Sunday, June 17, 2012

Re-engaging, Reinforcement, & Words that Change Us

I was thinking of skipping my post this week. I came up with several reasons: this is the first Father’s Day since my dad passed away, so the day feels especially heavy. I’ve spent the day cooking and baking a special dinner and dessert for my husband. I had a tiring week, adding cat sitting responsibilities that had me up extra early and out extra late. I could go on and on. It’s easy to make excuses. But then I thought of a line from the book I’m reading right now. In the YA book, Stupid Fast by Geoff Herbach, the main character, Felton, doesn’t have many friends, considers himself an outcast and tends to isolate himself. His mother is constantly prodding him: “Felton needs to re-engage.”

Did I know I was making excuses this morning? Yes. Would I have sat down sooner to write this post if someone had told me to? Yes, again. It’s funny how reading (or hearing) something can reinforce what we already know. So with Felton’s fictional mother’s voice in my head, I’ve decided to re-engage. And write my blog post.

I think we all need reinforcement sometimes. When I send a story off to my critique partner and she comes back with advice, I’ll say to myself, I knew that line was unnecessary or  I knew that statement was didactic. But sometimes we need to hear it from someone else before we act. Reinforcement is good.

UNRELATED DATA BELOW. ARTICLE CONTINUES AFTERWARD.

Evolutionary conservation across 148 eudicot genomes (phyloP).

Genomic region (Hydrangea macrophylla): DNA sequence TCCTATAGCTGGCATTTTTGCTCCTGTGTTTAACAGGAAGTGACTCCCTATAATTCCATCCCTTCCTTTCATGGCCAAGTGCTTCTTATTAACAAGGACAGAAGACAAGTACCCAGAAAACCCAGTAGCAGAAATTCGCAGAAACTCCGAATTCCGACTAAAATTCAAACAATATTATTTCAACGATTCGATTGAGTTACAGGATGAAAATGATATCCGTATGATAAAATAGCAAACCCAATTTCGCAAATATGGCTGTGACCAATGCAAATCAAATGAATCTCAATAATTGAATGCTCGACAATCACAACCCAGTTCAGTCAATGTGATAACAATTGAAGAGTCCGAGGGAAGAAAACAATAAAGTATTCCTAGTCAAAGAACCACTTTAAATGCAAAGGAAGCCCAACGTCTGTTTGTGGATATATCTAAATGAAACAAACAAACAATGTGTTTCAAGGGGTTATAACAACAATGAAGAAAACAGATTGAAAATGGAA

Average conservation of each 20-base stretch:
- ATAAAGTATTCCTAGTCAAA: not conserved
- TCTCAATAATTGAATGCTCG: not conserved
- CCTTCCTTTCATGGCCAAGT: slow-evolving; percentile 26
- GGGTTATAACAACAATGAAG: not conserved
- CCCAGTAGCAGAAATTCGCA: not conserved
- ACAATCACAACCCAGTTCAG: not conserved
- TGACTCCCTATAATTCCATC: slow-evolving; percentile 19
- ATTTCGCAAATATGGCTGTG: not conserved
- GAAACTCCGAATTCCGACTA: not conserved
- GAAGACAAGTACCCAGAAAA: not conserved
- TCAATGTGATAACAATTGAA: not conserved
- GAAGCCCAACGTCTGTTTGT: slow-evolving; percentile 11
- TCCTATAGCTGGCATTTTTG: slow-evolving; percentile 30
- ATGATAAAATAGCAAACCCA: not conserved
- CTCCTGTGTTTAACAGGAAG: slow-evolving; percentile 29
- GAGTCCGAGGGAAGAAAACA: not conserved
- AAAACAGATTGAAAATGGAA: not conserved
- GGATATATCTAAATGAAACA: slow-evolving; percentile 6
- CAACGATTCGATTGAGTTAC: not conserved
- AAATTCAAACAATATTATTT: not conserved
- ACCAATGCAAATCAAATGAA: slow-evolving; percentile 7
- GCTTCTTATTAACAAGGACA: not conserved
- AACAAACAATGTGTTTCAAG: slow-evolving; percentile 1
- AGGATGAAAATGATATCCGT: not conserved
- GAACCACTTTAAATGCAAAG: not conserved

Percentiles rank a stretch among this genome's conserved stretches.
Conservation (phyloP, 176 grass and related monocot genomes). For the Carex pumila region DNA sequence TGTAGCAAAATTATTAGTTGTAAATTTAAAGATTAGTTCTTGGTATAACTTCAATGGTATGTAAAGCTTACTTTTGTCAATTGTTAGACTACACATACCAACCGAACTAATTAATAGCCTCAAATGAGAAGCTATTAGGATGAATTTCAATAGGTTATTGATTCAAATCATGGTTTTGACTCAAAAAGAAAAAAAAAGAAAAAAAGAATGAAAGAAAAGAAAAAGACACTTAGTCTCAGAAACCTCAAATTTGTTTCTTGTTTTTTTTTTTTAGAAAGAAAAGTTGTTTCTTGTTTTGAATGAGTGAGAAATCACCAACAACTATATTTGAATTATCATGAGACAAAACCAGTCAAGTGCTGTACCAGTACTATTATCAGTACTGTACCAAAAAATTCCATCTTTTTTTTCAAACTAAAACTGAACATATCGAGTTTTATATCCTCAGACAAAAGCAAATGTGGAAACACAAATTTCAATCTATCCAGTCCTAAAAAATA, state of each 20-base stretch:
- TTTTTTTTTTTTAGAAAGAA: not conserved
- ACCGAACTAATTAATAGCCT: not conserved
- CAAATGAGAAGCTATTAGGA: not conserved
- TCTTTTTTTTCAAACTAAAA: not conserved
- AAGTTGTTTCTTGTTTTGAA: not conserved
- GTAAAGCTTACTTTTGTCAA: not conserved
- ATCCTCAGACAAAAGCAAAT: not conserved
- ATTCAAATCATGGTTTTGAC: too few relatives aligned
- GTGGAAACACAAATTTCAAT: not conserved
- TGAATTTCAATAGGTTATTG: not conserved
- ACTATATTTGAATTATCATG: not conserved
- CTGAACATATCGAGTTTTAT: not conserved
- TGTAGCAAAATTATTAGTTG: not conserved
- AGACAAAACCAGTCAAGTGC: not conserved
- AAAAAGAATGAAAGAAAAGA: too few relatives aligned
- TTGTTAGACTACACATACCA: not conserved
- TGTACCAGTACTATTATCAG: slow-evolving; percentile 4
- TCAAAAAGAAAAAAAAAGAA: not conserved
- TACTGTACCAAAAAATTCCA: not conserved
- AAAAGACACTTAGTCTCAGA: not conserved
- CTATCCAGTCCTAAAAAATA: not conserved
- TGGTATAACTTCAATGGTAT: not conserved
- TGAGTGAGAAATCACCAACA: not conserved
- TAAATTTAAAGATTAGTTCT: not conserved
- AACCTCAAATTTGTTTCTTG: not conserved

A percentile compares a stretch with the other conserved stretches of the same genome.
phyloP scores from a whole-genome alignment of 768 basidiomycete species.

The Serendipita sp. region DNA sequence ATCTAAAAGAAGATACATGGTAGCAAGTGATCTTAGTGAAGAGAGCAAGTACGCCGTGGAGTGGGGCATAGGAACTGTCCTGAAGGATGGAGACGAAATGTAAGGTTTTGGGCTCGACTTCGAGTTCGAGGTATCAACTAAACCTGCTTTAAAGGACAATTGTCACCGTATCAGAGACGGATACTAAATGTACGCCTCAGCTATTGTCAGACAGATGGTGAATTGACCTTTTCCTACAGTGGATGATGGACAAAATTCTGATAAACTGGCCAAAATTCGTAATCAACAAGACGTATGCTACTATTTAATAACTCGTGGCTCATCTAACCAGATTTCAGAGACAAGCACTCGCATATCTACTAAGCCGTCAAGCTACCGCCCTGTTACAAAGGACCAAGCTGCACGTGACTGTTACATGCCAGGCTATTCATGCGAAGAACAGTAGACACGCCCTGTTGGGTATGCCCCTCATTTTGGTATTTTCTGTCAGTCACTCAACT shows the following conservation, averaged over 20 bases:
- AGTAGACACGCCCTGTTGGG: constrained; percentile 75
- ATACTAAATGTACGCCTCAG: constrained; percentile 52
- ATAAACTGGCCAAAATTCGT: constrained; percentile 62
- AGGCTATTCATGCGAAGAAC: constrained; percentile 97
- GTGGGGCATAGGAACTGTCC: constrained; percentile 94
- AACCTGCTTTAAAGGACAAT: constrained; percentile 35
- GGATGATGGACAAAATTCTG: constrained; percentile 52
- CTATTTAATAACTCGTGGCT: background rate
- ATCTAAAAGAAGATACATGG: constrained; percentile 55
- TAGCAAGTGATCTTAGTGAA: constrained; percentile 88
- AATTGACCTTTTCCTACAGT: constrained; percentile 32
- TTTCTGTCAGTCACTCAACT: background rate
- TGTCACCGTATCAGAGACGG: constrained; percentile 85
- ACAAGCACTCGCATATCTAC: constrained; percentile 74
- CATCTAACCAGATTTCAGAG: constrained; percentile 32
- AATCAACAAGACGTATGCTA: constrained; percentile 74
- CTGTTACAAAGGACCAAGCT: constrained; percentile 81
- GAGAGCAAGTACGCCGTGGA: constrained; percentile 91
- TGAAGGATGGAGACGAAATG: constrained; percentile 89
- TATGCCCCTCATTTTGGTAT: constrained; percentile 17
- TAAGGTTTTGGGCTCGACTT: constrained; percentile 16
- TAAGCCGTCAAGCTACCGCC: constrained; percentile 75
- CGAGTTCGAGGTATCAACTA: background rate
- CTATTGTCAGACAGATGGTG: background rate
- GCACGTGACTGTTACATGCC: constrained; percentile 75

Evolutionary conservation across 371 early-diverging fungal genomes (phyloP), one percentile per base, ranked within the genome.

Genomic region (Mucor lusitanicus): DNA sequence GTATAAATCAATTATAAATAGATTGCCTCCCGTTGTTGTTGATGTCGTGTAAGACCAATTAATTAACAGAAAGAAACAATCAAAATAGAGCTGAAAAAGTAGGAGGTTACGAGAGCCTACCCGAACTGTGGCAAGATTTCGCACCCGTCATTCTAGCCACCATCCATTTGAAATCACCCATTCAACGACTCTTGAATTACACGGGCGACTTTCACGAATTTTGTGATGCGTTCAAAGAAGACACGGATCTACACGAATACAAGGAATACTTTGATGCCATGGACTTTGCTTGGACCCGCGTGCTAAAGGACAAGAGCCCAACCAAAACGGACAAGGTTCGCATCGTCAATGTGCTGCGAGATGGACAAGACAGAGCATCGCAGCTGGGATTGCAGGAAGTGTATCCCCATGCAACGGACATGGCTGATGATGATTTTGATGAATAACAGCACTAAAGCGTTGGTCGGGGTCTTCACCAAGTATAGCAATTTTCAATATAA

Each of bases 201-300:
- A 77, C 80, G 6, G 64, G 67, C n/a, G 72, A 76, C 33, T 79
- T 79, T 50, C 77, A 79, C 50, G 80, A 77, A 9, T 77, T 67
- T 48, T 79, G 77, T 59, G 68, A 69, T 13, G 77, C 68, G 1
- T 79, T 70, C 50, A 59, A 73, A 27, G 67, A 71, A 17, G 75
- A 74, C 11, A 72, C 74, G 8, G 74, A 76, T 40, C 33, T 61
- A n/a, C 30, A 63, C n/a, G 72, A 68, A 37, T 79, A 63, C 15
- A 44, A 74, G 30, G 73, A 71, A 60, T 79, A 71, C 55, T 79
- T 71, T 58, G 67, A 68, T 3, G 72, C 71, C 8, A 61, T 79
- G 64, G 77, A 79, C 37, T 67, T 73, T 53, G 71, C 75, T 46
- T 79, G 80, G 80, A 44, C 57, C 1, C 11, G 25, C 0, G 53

I'm re-reading a wonderful booklet by Jim Wilson called How to be Free From Bitterness. Years ago, this book changed my life. It made me a better person. The words shared are powerful. I knew at the time that I would need to read them again and again. And I wanted to share them with others. I ordered booklets for friends and family. This was probably twenty years ago. I've read it many times since. 

I had my copy out the other day when my sister stopped over. “Oh, you’re reading your bitterness book,” she said. Then she told me she still has hers as well. I wasn't surprised. Here is the blurb from Amazon:

Bitterness often grows out of a small offense: perhaps a passing word, an accidental shove, or a pair of dirty socks left in the middle of the living room floor. Yet when bitterness takes root in our hearts, its effects are anything but small.